Transit for Livable Communities
Transit for Livable Communities is a nonpartisan, nonprofit organization leading the movement for transportation reform in Minnesota. Through advocacy, community engagement and collaboration, innovative programming, and research, we promote a balanced transportation system that encourages transit, walking, bicycling, and thoughtful development.
Founded in 1996 and located in Saint Paul, Minnesota, we are the largest transportation advocacy organization in Minnesota, with nearly 10,000 advocates and members and a staff of 8 employees.
Transform Minnesota’s transportation system to strengthen community, improve health and opportunity for all people, foster a sound economy, and protect our natural resources.
We envision a Minnesota where people, employers, and communities thrive because:
• Minnesota has world-class public transportation and communities designed for walking and bicycling.
• Agencies and policy-makers put people first—not cars—and seize the full potential for transportation to improve quality of life.
• A broad-based, diverse movement advocates for healthy and affordable transportation and supportive land use.
We look beyond the status quo to imagine new possibilities.
We value a transportation system that affords all people economic opportunity and inclusion in community life.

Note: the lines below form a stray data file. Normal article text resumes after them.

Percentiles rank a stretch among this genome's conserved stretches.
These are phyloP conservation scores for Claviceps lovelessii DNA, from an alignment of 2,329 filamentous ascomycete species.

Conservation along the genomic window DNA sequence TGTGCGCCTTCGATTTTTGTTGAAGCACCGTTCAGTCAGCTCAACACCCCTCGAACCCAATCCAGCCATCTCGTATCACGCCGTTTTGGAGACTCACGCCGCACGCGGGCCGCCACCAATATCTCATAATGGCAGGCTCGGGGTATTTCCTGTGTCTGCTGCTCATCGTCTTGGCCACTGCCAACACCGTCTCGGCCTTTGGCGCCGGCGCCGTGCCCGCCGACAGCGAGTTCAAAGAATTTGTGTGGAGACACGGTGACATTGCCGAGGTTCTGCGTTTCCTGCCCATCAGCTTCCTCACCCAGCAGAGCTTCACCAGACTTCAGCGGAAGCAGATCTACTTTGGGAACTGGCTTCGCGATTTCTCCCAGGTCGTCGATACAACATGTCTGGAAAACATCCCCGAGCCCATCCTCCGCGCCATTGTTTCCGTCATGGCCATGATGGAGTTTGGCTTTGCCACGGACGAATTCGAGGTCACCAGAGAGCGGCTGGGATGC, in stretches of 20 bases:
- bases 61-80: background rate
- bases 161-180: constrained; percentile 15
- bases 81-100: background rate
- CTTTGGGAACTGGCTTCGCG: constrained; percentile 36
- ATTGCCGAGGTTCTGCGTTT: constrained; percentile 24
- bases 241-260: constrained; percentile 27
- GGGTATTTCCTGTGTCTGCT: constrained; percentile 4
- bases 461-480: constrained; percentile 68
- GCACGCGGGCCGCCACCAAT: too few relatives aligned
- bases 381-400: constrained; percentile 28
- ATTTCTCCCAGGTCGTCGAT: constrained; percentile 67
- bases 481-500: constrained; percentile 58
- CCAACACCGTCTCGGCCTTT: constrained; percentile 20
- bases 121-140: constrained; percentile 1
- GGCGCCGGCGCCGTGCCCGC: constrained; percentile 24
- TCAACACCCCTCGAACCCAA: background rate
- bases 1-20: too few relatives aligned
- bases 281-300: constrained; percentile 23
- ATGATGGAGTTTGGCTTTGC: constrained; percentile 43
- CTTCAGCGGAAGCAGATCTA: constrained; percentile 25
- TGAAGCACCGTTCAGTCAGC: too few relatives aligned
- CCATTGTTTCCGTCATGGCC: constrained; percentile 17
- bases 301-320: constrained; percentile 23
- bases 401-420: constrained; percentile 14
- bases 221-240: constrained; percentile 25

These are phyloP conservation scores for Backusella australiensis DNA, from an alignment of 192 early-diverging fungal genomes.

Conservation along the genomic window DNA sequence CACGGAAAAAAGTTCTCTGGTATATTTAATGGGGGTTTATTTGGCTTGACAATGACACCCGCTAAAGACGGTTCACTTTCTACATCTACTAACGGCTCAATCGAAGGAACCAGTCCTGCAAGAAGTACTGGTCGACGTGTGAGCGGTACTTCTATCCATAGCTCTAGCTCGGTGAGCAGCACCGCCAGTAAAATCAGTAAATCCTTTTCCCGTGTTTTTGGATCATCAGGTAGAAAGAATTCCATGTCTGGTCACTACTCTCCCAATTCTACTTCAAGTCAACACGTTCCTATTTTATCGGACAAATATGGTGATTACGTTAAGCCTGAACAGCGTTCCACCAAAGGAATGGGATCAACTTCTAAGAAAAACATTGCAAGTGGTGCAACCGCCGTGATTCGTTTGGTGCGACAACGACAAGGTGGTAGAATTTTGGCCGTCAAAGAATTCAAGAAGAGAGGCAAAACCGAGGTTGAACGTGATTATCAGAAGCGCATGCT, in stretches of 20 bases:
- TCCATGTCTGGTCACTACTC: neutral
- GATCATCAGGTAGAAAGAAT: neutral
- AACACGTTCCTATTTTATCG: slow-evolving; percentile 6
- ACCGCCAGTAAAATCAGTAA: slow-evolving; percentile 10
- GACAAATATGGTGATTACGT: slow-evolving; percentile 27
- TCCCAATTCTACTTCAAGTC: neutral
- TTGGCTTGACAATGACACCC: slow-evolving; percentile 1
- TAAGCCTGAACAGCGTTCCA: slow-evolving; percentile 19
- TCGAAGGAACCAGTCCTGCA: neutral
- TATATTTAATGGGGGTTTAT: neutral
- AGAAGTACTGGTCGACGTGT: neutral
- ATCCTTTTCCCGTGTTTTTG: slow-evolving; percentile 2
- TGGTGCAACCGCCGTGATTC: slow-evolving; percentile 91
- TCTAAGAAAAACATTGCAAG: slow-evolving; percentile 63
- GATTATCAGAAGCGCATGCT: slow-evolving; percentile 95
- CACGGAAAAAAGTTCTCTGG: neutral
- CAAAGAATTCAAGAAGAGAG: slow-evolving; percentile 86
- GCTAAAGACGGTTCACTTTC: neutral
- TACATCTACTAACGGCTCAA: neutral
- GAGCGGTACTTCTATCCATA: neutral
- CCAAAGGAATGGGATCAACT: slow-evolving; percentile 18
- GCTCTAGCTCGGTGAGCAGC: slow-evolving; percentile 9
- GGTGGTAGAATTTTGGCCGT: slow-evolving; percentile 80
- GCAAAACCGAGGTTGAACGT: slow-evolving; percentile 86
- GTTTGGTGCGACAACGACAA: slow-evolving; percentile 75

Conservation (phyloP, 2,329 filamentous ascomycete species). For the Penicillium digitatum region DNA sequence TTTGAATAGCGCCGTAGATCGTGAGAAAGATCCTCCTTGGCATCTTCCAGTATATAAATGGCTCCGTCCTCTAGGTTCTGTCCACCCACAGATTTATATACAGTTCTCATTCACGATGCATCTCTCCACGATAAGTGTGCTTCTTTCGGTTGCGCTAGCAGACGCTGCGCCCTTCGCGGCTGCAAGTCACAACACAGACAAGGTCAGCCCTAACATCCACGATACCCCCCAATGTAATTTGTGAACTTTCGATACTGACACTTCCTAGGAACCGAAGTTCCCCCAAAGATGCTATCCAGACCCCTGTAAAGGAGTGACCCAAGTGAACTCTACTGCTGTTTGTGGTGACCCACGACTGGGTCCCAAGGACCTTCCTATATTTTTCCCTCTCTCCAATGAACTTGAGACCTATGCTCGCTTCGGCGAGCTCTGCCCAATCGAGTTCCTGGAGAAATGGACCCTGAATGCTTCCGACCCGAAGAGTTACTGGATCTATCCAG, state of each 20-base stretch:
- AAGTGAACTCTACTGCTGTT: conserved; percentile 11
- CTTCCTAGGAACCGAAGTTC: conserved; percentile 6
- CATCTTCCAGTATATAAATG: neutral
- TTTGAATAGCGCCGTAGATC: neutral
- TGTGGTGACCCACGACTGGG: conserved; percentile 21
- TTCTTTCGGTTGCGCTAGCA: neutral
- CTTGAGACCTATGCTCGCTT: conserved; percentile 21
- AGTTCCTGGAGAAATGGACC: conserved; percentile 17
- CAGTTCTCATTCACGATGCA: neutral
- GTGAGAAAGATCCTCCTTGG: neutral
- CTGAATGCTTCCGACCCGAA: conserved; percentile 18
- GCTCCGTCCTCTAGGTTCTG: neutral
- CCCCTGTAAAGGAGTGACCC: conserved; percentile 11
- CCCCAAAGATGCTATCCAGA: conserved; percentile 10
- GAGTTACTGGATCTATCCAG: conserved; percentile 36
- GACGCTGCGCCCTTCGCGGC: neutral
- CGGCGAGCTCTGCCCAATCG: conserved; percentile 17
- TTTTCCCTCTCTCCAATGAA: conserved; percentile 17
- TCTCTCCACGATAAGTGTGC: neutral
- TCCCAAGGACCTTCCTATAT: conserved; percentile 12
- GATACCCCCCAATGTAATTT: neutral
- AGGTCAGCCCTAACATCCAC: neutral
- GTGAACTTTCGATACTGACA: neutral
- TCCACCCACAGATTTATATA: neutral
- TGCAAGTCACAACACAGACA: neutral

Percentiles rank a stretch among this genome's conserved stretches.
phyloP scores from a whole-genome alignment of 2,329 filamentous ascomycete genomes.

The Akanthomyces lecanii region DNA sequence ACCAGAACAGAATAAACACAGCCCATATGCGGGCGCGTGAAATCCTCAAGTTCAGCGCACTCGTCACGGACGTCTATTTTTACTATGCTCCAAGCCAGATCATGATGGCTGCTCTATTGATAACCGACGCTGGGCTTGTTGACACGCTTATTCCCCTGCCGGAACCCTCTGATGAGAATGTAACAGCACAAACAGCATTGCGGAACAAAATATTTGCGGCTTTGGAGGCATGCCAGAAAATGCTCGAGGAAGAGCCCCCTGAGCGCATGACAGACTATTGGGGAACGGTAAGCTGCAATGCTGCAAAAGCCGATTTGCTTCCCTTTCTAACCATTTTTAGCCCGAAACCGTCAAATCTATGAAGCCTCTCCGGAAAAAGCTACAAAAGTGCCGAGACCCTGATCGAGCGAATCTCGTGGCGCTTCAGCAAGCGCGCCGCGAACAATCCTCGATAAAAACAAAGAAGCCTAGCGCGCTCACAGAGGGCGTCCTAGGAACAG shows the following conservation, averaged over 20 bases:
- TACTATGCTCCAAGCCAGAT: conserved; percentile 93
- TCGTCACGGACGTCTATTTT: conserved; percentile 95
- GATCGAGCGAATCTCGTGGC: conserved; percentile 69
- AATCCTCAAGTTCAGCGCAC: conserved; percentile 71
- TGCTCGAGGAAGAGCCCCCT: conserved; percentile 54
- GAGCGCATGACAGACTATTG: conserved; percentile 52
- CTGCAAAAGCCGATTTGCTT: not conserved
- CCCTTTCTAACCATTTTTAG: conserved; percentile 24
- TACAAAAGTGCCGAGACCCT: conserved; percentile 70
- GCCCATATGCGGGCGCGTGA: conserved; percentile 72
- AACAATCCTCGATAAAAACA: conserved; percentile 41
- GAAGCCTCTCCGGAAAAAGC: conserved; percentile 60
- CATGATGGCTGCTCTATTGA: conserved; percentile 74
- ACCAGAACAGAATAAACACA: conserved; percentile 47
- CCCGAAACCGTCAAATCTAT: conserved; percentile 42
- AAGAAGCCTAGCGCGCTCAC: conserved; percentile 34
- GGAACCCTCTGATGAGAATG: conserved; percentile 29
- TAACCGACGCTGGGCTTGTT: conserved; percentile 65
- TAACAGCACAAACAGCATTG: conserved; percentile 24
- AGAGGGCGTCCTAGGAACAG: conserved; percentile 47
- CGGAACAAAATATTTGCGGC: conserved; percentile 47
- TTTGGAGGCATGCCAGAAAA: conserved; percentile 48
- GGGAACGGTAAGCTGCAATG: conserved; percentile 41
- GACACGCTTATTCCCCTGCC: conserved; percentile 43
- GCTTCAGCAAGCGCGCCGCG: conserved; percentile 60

We believe the best solutions are achieved by careful listening, shared learning, and empowered collaboration.
We are guided by rigorous research, innovative thinking, and community dialogue.
We value responsible use of public investment and our shared natural resources to preserve these assets for future generations.
How We Work
Transit for Livable Communities links grassroots action with both short and long-term policy reform efforts. We educate key audiences, testify on transportation issues, monitor transportation news and trends, communicate with journalists, and team up with allies to achieve our shared goal: a balanced transportation system that encourages transit, walking, biking, and transit-oriented development.
Transportation Policy & Funding
Transit for Livable Communities staff is named co-chair of Move MN statewide campaign to increase transportation funding for all modes.
TLC staff successfully advocates for a greater emphasis on social equity in transportation funding decisions made by the Transportation Advisory Board of the Metropolitan Council.
Minnesota’s new State Highway Safety Plan elevates bicycle and pedestrian safety, a result of advocacy by Transit for Livable Communities.
Transit for Livable Communities completes 7 Transportation Options workshops with staff from 29 social service organizations. Partners refer first individuals for direct transportation assistance. Prior to this program, the only transportation assistance available to lower-income individuals has been car repair or car loans.
In partnership with the Minnesota Council of Nonprofits, TLC launches Transportation Leadership Certification, a new program focused on nonprofits along the METRO Green Line in the Twin Cities.
Projects & Corridors
A final Nonmotorized Transportation Pilot Program Report to Congress summarizes the results of the Bike Walk Twin Cities program administered by Transit for Livable Communities. In the last full year of funding for Bike Walk Twin Cities, new project openings include Phase III of the Dinkytown Greenway, the 7th Street North pedestrian project, and three new bikeways in Saint Paul, on Charles Avenue, Jefferson Avenue, and Griggs Avenue.